Finally, I give you a prediction of your future: Your membership at this time largely drives in from outside the downtown area. Many of them do so out of devotion stemming from attendance there many decades ago. This will not continue to be so. As your aging parishioners leave this earth, who will fill their pews? Who will fill your coffers? Can you realistically expect your next generation will come from the suburbs? They will not do so no matter how many buildings you destroy to make parking for their automobiles.

But I am not predicting your necessary extinction as a congregation. You have a “field that is ripe unto the harvest,” growing all around you. It is downtown residents. Thousands live here now and thousands more will move to the center city in the coming decade. These residents represent your chance for survival. So, how will you reach them? By making them angry by destroying a piece of their community?

Make no mistake: this is not the 1970’s or even the 1980’s. Your church and others destroyed buildings for parking lots in previous decades and hardly anyone harbors resentment, because the times were different. You didn’t know better and neither did most others. Then, few people considered downtown to be their neighborhood. Today is very different. If you destroy these buildings it will not be forgotten by your neighbors. You will undermine your long term capacity for growth and potentially for survival itself by pursuing a short-term goal.

There is still time for you to do the right thing, for you to love your neighbors as yourselves and to build a connection between you and your community. It is not too late for you to announce that despite the fact that you have the legal right to destroy these buildings, a faith community is not built on legalities. That despite the fact it would be more convenient for you to destroy these buildings, you love your community more than yourself.  You have the chance to say to your friends downtown that revenge, anger and false pride have no place in a house of God.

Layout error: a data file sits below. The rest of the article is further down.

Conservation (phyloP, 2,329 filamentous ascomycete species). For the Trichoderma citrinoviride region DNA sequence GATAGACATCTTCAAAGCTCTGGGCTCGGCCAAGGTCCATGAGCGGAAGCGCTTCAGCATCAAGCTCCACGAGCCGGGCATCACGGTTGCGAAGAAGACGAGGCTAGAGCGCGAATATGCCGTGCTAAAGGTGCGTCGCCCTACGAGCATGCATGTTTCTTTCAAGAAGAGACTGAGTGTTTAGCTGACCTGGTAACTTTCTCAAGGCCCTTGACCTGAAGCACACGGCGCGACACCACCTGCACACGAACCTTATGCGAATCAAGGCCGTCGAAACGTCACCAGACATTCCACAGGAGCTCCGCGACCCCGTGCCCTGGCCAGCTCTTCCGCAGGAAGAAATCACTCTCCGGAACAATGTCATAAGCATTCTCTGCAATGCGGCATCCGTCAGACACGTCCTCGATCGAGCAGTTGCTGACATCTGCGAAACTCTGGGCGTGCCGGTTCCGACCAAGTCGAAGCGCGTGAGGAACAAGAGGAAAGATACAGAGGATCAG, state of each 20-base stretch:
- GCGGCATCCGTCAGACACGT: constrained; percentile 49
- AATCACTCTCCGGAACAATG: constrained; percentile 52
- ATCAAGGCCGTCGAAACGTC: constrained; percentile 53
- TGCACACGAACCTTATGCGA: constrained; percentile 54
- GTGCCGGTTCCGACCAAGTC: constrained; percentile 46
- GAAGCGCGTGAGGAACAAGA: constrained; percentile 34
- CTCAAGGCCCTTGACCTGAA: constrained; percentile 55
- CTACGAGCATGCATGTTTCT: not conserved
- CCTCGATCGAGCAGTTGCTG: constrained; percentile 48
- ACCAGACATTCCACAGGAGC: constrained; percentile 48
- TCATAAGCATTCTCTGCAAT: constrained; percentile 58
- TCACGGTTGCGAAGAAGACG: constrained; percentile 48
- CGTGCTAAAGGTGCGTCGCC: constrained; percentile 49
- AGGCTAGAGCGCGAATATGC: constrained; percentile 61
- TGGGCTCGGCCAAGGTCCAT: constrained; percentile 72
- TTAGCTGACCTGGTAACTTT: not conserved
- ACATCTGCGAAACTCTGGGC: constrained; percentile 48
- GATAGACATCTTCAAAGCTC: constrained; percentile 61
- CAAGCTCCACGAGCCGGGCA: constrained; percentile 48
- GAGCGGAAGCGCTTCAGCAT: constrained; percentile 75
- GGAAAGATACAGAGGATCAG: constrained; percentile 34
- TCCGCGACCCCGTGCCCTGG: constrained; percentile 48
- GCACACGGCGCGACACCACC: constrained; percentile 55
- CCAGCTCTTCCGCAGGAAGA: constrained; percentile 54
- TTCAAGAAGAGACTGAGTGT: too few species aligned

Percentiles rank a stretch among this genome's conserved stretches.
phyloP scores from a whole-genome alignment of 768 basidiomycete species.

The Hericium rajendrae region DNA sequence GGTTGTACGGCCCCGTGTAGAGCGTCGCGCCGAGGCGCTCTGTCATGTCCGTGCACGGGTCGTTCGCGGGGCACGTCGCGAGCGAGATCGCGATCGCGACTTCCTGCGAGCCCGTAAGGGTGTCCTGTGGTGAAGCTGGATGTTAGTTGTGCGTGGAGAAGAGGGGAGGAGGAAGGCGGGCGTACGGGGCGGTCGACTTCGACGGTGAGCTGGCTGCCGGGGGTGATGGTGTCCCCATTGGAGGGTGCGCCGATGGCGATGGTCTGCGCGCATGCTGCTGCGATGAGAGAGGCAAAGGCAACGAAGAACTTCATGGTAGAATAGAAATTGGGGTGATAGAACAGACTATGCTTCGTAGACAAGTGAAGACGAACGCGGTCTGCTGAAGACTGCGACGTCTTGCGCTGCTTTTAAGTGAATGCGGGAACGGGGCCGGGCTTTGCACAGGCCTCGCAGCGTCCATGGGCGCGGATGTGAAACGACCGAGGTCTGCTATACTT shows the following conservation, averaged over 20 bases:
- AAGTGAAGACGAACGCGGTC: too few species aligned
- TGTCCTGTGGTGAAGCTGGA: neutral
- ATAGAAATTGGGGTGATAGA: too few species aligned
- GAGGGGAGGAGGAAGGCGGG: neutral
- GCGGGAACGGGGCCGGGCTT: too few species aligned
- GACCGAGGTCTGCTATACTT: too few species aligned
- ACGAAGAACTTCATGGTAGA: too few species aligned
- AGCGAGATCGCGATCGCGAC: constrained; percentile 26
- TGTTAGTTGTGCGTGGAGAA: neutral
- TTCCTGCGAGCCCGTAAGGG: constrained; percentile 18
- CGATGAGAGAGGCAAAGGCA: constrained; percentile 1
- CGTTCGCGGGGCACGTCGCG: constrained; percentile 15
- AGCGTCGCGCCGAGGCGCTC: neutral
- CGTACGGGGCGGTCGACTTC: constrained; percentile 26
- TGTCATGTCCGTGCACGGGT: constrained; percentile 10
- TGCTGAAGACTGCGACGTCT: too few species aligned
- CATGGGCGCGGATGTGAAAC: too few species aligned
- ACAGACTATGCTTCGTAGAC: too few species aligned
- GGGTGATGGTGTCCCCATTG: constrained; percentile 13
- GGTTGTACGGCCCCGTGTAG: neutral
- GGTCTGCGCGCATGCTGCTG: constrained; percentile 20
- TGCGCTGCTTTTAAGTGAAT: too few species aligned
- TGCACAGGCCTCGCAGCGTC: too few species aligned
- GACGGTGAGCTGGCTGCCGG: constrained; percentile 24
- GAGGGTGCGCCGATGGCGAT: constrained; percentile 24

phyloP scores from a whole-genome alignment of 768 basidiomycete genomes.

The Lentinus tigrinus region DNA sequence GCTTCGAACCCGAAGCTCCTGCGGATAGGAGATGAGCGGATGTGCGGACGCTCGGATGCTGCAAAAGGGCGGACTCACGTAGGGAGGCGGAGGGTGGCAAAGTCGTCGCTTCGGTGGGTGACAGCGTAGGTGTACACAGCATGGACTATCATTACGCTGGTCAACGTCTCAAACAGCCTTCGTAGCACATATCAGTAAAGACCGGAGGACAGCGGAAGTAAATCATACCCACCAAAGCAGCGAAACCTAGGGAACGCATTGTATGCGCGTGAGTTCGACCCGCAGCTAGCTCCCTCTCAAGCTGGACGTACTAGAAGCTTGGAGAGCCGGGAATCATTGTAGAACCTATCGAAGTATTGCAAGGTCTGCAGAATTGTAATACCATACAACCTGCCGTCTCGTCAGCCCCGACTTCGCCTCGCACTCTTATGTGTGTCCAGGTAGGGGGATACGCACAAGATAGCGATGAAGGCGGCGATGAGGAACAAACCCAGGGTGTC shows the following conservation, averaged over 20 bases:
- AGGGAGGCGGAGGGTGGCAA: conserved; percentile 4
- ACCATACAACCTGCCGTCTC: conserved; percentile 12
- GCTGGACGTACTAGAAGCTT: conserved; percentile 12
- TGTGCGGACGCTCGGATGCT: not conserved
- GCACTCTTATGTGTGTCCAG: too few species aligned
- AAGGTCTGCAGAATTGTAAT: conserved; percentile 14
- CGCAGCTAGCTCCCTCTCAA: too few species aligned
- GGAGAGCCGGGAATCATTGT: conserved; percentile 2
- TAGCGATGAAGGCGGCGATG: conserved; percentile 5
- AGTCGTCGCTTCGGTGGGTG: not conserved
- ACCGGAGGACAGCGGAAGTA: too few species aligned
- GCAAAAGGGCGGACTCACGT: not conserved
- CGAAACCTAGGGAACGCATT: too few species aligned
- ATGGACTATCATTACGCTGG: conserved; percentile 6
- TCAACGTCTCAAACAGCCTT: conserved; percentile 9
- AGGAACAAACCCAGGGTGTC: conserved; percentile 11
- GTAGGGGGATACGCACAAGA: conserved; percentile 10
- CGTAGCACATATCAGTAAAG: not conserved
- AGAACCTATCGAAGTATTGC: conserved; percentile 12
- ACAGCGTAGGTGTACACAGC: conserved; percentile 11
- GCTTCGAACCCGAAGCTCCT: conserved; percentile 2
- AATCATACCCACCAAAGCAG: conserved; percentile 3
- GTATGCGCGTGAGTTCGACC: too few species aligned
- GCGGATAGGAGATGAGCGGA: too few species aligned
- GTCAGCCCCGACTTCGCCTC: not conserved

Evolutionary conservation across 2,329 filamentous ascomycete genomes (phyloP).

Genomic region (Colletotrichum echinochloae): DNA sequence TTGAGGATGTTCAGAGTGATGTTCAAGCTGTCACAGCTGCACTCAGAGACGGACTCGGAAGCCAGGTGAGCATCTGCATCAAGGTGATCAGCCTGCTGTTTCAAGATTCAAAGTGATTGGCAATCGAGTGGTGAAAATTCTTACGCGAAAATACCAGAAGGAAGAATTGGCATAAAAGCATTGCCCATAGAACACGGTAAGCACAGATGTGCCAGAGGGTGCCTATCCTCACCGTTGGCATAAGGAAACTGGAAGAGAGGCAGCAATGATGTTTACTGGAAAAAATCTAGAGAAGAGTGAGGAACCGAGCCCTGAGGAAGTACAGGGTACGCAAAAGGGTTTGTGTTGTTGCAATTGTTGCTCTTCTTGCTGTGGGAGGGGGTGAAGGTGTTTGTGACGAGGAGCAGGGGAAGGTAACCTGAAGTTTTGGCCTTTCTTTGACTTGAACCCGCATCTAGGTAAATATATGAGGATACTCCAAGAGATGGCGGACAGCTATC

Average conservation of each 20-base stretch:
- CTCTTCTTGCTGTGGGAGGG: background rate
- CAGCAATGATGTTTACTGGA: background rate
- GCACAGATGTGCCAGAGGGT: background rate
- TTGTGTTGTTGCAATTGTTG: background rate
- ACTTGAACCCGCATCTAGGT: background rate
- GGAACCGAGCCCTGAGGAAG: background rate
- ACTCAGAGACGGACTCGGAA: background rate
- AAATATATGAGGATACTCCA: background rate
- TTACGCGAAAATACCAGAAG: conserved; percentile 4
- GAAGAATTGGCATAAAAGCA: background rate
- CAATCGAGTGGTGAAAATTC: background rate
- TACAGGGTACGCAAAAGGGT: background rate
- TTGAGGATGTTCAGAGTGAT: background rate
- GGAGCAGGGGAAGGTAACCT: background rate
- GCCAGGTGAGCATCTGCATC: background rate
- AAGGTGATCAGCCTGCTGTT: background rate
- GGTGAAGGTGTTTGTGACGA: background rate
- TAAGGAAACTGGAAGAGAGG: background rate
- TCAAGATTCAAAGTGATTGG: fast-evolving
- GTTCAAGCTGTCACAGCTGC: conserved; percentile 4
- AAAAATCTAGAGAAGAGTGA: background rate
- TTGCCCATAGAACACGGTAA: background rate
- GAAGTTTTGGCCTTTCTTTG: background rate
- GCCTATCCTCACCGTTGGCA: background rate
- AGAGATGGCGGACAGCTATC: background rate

Announce that you have listened. Tell the city that you have heard their pleas. Tell them that you will not arrogantly cling to the law. It’s the right thing to do, but is also the single thing you can do in this situation to make your survival as a congregation a possibility in the coming decades.


Knoxville Urban Guy


To everyone else: If you feel the church should save these buildings, please act quickly. Sign the petition, write a letter to the church, send an email, call the church at 525-7347. Write a letter to the Knoxville News Sentinel, to Metropulse. Send this link to St. John’s members. These buildings could disappear any day now.